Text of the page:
Why do we change the clocks, anyway?

Published 10:28 am Tuesday, March 5, 2024

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Come Sunday, we will change our clocks as daylight saving time begins at 2 a.m. March 10, which means we will lose an hour of sleep Sunday morning but gain an extra hour of daylight time in the evening.

The idea of daylight saving time is to move an hour of sunlight from the early morning to the evening so that people can make more use of daylight.

The twice-yearly ritual has roots in cost-cutting strategies of the late 19th century. A recent effort to end it has stalled in Congress.

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Unlike other, easier-to-remember federal events, like the Fourth of July, in the United States the clock change is tied to a roving day: Since 2007, it has taken place on the second Sunday of March, when clocks spring forward an hour, and the first Sunday of November, when they go back. (In 2024, the clocks spring forward on March 10 and go back on Nov. 3.) 

The idea is to move an hour of sunlight from the early morning to the evening, so that people can make more use of daylight. Benjamin Franklin is often credited as the first to suggest it in the 18th century, after he realized he was wasting his Parisian mornings by staying in bed. He proposed that the French fire cannons at sunrise to wake people up and reduce candle consumption at night.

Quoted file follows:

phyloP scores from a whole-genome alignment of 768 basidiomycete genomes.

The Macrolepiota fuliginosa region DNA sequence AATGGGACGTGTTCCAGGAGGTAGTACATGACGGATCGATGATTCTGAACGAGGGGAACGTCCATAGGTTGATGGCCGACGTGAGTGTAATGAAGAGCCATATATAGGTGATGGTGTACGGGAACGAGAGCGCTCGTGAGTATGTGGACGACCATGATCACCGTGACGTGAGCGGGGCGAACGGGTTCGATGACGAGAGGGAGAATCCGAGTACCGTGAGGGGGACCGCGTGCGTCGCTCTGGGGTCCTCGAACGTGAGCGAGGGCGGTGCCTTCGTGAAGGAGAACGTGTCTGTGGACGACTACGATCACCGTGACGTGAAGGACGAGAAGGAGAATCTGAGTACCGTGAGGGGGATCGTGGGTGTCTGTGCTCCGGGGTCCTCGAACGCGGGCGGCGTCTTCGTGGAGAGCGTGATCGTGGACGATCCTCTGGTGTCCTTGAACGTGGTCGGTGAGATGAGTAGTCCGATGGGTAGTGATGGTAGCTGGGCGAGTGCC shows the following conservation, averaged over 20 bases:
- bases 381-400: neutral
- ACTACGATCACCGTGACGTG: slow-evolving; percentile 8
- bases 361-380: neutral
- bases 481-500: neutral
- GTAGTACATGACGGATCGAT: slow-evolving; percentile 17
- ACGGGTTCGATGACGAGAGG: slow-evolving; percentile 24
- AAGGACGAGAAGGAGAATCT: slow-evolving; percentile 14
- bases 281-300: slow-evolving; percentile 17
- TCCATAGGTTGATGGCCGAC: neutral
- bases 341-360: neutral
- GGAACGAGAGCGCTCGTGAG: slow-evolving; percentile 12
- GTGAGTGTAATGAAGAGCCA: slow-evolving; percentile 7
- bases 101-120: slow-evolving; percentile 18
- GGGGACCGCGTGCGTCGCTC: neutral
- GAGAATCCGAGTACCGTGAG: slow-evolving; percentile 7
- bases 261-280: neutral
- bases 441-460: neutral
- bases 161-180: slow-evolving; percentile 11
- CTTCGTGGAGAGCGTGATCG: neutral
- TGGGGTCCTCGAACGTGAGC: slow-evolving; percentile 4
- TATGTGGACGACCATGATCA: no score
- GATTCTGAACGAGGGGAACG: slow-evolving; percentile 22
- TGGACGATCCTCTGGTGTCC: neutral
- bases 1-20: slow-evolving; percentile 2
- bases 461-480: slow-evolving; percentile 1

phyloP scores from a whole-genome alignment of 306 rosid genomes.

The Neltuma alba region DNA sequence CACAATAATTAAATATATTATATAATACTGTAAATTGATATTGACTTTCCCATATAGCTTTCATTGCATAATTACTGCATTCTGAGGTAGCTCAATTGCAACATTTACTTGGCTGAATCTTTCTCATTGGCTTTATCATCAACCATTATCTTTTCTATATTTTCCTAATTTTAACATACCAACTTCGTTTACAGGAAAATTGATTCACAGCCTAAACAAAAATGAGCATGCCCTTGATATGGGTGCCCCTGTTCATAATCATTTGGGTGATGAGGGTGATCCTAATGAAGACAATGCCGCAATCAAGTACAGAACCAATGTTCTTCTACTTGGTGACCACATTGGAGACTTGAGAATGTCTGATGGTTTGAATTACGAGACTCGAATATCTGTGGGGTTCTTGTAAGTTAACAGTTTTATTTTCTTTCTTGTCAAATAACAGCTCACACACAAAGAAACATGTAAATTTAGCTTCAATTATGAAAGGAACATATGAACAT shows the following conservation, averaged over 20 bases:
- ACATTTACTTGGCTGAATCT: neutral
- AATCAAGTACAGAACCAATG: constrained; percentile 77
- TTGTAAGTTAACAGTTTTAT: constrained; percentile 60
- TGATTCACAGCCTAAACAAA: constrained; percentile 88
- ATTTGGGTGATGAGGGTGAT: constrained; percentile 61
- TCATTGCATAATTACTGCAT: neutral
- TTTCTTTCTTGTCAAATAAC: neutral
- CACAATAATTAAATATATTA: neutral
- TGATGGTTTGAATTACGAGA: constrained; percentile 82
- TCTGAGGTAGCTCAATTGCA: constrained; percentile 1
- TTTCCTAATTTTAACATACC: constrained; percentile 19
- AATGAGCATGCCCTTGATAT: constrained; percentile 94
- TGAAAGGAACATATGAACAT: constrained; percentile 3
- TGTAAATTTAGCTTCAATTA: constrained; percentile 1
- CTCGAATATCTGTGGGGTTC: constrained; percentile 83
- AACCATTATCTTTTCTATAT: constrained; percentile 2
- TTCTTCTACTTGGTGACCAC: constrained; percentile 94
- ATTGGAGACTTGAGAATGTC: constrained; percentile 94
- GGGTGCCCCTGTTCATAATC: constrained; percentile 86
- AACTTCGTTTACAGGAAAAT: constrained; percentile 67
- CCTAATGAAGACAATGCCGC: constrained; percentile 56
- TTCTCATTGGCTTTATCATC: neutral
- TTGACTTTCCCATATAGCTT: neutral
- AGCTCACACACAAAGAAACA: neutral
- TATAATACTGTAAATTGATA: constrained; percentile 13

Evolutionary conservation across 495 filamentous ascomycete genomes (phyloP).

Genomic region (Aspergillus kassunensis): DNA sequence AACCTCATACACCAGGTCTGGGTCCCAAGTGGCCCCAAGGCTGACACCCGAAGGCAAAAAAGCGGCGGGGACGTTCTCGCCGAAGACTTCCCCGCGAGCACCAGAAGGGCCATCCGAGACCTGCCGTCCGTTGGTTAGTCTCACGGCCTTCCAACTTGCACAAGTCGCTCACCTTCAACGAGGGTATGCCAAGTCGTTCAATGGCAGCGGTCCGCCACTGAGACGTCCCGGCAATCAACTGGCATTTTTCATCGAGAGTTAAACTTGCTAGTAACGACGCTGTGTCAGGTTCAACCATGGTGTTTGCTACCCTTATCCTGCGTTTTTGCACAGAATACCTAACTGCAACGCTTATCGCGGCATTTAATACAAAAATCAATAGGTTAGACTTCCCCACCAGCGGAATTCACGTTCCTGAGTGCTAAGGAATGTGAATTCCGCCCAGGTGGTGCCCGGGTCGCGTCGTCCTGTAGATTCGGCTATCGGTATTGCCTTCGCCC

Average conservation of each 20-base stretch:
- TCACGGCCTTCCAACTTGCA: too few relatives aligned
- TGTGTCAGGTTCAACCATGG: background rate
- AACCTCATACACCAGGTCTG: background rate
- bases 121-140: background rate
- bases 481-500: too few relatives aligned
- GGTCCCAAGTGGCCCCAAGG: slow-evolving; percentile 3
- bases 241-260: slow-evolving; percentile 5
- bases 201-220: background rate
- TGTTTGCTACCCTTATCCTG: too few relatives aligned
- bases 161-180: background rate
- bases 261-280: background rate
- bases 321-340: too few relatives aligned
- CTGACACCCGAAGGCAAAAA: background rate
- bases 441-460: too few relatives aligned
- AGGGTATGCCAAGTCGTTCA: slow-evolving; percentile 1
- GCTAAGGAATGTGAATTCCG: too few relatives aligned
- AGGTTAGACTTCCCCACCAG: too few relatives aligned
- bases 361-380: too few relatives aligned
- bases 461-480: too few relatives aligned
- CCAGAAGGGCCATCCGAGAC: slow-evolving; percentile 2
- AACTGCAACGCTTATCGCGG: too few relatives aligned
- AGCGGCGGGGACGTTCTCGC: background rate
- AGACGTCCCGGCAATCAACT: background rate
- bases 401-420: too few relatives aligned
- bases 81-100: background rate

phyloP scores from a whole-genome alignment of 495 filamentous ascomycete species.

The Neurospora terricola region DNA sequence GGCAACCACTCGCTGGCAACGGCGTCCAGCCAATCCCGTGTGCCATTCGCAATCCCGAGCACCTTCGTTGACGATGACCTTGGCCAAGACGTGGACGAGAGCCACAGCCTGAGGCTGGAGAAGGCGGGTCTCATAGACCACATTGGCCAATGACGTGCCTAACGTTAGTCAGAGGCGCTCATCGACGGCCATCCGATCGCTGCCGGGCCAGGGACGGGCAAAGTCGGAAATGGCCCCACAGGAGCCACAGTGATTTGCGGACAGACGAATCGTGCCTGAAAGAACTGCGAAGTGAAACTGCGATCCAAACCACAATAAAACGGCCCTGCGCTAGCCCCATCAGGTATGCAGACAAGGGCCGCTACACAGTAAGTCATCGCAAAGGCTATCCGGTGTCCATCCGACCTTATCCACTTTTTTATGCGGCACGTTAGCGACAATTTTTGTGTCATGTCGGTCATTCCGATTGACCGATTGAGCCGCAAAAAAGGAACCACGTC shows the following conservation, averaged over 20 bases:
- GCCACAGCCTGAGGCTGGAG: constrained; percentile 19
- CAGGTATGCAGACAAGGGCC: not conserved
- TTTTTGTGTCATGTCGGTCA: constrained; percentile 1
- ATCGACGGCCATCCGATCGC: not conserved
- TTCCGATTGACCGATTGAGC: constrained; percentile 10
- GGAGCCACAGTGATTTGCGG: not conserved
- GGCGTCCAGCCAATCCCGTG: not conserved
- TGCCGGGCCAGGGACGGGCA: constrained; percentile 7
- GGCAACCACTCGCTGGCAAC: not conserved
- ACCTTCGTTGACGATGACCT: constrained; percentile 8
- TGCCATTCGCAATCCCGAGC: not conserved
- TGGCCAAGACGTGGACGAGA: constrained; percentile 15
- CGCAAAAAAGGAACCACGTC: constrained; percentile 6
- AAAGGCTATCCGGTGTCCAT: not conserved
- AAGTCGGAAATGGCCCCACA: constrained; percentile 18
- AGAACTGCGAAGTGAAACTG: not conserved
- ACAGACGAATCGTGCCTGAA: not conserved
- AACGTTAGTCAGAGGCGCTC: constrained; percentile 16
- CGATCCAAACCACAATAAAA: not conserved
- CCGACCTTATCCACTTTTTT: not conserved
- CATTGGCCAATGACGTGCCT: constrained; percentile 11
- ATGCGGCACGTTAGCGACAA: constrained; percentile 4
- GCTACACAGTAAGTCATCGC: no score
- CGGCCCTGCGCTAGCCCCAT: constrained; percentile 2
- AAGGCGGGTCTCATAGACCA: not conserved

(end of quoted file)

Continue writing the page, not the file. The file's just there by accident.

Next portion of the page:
Over the next 100 years, the Industrial Revolution laid the groundwork for his idea to enter government policy. For much of the 1800s, time was set according to the sun and the people running the clocks in every town and city, creating scores of conflicting, locally established “sun times.”

In the United States, the federal government took oversight of time zones in 1918. And in March of that year, the country lost its first hour of sleep.

One of the oldest arguments for daylight saving time is that it can save energy costs. There have been many conflicting studies about whether it actually does.

Daylight saving time still has fervent supporters, especially among business advocates who argue it helps drive the economy. And, there are those who like the extra daylight at the end of the workday.

Days following time changes are a time of adjustment for many. It’s no surprise that momentum

appears to be growing to do away with the twice-a-year time change. Yet, few will disagree

that changing the time twice a year is inconvenient. Sunday, you “lose” an hour of sleep when the time jumps from 2 a.m. to 3 a.m. in an instant. And in November, adjusting to sunset suddenly arriving an hour earlier is a dispiriting announcement that the short days of winter have arrived. 

Anyone seriously upset about losing an hour of sleep in March can simply go to bed an hour earlier than usual on the Saturday night before the time changes.

Congress has great power, but it cannot do anything about the seasons. Congress did not adopt a nationwide time standard until 1966. Much has changed in the 58 years since then – but it is likely that very soon, one thing that won’t change is the time.